An appropriate policy while configuring the services on a node is to generally deny everything and only allow what's specifically needed. For example, OpenSSH has configuration options for users that are allowed to log in. Table A-1 shows some of the configuration options that can be applied to sshd_config. The settings cover the following decisions:
• Is anyone allowed to log in with an empty password?
• Is anyone allowed to log in with passwords at all?
• Are only certain users or groups allowed to log in?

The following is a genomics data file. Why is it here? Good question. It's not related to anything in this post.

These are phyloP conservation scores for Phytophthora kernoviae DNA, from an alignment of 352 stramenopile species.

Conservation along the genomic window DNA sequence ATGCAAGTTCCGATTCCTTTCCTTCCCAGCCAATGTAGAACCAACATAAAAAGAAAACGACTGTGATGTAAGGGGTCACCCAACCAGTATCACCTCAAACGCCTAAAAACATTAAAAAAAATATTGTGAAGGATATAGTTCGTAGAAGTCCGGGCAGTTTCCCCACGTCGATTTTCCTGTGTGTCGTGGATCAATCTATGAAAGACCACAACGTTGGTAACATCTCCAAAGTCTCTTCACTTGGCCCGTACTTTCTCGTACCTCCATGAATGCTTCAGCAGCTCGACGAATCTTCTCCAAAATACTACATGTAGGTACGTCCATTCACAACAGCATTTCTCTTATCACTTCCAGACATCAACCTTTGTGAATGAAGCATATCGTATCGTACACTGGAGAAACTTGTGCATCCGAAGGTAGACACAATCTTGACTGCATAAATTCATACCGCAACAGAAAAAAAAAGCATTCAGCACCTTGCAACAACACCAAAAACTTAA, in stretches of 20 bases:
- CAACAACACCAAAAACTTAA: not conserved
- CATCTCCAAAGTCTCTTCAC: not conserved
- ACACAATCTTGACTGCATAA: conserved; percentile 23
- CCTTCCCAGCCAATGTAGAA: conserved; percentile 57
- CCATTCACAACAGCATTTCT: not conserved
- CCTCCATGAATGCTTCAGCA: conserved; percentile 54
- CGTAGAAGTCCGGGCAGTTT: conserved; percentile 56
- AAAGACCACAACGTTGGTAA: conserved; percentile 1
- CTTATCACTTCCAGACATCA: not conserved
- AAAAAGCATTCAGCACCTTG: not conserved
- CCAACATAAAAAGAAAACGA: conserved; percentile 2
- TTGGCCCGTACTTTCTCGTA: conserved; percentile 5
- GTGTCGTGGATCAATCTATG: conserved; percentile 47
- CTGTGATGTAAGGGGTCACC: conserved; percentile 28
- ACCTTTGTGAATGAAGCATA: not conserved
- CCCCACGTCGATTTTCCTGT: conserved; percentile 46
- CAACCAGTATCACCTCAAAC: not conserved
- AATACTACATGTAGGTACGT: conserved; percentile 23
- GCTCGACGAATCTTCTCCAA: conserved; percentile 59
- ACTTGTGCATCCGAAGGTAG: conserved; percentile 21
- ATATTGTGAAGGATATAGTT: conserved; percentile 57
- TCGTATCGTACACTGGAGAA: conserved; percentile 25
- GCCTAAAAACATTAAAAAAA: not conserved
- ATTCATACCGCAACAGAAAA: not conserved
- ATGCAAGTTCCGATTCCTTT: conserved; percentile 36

If only public key authentication is used, why not disable password authentication completely in the services configuration? If only certain users need SSH access to a node, why not specifically only allow them in the service configuration? In a best practices setup, such considerations should be made and applied to the services configuration.
Of course the deny all, allow specifically policy does not apply to node configuration alone—it's also a very important part of firewall and other configuration tasks.
The opposite of deny all, allow specifically is allow all, deny specifically. This configuration method is also used, but it's not recommended since it always involves the risk of accidentally forgetting to deny something that might be unwanted.
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